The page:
Tom Dwan then went on to recall losing the 20 buy-ins to a player who seemed to be playing an absolutely crazy game at the time. However, Dwan has since been unable to recollect the player’s onscreen name and is convinced it didn’t appear on the list of superusers later produced by Ultimate Bet. Dwan said that particular session created the biggest impression on him while playing at the site, but conceded that “nothing else the whole time peeked my interest about UB at all.”

Tom Dwan’s $300,000 compensation represented just a small fraction of the $22,100,000 eventually refunded to the defrauded players. But I believe it is the largest to date.

Monday, October 18, 2010

Poker Bot Use Catching Up To Collusion Play With Online Poker Cheats

AS we move deeper and deeper into the online poker era, the online poker cheats are continuing to adjust their cheating ways and develop new methods of trying to cheat you at the online poker tables. During the first few years of online poker, the cheating was dominated by simple collusion play, sometimes by two online cheats and others by groups, some of which consisted of eight or nine players taking down one single cheat victim. As the technological advances enabled the development of more sophisticated poker bots with artificial intelligence, their use naturally progressed with the progress (pardon the pun). And just as naturally, the colluders and the botters in many cases joined forces to form monster online poker cheat teams that used their bots in collusion to get your money. For purposes of this report, I am going to break down the current online poker cheating methods into both individual and combined methods to give you an idea of just how much of which form of cheating you're either up against...or participating in.

As of October 15, 2010

Percentage of online poker cheats playing collusion only: 42%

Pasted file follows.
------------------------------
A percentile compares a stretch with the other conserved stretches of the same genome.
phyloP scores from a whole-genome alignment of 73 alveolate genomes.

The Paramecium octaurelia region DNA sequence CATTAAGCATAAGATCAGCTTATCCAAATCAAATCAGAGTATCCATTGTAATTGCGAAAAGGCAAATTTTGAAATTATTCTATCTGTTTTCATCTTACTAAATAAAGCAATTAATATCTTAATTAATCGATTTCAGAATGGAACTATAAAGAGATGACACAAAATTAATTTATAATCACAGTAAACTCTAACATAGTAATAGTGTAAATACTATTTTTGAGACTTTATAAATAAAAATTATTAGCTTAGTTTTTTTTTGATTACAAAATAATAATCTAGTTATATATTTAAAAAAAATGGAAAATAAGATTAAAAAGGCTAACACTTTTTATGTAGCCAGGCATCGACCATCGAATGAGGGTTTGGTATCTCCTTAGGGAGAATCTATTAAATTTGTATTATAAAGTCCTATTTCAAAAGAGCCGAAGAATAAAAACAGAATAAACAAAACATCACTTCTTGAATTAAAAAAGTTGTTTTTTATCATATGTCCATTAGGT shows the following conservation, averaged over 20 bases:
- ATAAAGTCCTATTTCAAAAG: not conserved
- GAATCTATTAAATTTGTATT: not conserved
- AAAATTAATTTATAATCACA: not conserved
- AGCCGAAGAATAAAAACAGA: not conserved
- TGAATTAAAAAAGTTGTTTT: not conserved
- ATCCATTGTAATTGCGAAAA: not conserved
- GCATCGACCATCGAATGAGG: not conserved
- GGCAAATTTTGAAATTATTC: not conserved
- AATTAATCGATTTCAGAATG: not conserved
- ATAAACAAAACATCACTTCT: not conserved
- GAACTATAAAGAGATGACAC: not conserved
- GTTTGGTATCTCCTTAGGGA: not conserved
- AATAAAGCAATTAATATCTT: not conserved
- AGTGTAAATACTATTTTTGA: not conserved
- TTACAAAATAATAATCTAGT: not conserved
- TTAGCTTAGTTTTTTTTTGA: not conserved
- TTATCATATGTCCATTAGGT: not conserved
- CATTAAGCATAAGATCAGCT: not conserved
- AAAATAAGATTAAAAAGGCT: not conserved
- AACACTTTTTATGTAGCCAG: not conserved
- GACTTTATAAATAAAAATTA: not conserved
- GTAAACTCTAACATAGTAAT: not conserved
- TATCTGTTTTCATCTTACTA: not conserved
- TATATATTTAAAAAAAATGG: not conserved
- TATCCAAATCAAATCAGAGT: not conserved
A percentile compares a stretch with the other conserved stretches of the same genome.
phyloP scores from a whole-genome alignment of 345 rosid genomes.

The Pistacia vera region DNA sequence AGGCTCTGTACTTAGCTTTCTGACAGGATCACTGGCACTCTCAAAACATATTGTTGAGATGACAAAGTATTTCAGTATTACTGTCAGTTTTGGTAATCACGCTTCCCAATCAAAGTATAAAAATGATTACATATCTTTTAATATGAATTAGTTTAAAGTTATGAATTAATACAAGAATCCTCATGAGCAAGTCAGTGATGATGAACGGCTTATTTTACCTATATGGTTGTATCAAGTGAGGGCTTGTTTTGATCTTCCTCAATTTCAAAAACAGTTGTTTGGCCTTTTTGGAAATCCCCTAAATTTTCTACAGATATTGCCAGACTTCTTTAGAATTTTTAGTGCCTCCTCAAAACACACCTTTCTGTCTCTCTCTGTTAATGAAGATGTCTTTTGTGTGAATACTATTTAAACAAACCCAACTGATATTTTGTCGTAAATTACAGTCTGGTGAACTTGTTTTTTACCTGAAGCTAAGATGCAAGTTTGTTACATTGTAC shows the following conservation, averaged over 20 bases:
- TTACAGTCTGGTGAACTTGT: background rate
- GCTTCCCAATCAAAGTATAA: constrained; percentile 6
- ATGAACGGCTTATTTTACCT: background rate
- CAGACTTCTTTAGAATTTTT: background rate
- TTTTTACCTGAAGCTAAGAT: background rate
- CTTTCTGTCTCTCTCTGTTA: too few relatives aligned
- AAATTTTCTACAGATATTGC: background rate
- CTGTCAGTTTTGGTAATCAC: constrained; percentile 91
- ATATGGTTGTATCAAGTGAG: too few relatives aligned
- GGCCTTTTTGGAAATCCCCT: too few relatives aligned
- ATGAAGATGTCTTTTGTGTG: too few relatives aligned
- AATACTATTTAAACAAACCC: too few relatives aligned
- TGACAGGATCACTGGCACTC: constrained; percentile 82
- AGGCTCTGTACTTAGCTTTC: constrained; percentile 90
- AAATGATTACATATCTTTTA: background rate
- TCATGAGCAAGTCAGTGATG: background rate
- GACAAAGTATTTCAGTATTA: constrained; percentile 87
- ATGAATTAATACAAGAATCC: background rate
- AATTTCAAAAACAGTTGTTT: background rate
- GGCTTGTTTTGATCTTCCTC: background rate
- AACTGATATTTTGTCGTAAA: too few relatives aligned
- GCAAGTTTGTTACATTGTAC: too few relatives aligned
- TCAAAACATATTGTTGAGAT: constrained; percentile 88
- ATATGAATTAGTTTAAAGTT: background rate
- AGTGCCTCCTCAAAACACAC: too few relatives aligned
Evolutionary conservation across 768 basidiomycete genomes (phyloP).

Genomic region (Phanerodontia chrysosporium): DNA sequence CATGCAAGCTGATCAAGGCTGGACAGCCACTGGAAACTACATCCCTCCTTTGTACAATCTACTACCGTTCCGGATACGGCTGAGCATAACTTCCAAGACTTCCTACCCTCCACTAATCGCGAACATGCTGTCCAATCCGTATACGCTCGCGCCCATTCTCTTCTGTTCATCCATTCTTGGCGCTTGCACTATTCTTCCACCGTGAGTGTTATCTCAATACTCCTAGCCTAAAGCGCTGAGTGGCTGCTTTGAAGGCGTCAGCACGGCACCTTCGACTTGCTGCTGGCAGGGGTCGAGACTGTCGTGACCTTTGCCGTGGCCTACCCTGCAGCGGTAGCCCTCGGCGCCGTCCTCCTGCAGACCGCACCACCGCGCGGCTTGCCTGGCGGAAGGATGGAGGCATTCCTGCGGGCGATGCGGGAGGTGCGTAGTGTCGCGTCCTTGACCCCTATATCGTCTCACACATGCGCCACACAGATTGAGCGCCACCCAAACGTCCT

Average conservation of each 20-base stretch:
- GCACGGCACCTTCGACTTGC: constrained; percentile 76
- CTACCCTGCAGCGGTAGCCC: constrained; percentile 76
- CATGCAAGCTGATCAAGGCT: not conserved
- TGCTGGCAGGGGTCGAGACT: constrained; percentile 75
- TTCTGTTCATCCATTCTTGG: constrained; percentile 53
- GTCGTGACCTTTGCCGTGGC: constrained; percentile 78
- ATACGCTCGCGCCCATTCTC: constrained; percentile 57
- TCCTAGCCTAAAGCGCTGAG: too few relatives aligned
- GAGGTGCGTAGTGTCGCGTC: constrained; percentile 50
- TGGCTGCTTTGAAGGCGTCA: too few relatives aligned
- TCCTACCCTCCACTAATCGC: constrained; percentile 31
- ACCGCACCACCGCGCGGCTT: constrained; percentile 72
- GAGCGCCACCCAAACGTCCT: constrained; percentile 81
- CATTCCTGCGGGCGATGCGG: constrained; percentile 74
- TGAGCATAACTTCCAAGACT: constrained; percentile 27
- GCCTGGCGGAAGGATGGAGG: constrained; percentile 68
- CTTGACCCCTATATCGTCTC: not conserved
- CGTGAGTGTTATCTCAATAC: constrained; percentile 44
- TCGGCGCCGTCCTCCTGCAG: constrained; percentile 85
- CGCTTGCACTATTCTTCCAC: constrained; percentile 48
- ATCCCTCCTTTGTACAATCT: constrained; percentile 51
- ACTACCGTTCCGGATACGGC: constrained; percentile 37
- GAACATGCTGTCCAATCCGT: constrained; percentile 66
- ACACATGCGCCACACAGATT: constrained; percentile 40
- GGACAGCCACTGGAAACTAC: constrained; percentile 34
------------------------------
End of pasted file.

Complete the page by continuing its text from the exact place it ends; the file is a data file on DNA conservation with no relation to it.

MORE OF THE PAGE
Percentage of online poker cheats using bots only: 29%
Percentage of online poker cheats playing collusion with bots: 21%
Percentage of online poker cheats hacking and stealing info: 8%
(this includes hole-card compromising operations)

Note that this study reflects all online poker games including tournaments.

Singapore Casino Cheating Beat Goes On. Pair Face Nearly 100 Casino Cheating Felonies!

Hold on! Don't get too excited reading this. It all boils down to two guys ripping off Resorts World Sentosa Casino for thirty grand by stealing chips off tables and cheating at roulette. One of the accused cheats, a twenty-three year-old Malaysian dealer named Ng Wuey Kiang, supposedly controlled the roulette wheel by making soft spins that would make the spinning ball land on his cohort's numbers more often than fair probability would dictate. That cohort has been identified as thirty-nine year-old Chinese national Leong Teck Leong. Leong is accused of corrupting Kiang into cheating his casino from the inside, by both stealing chips and manipulating the spins on roulette wheels. I can't say how efficient Kiang was at controlling the roulette ball. This is very hard to do unless the dealer makes obvious weak spins with few revolutions of the ball.

The total of the thefts of casino chips was roughly $1,500 and was carried out on seven or eight occasions, according to Resorts World Sentosa personnel. The roulette cheat moves garnered from $175 to $1,750 a pop. All this has added up to nearly one hundred charges, and the bails on both cheats are steep. Leong is being held on $70,000 bail, Ng $100,000. Pre-trial is set for December 2. Both men face several years in prison.

My take: The sheer audacity of these casino cheats working Singapore really strikes me. None of these cheats appear to be even close to good or professional...So, what does that say about the surveillance and securtiy forces of both Singapore casinos?...Not much.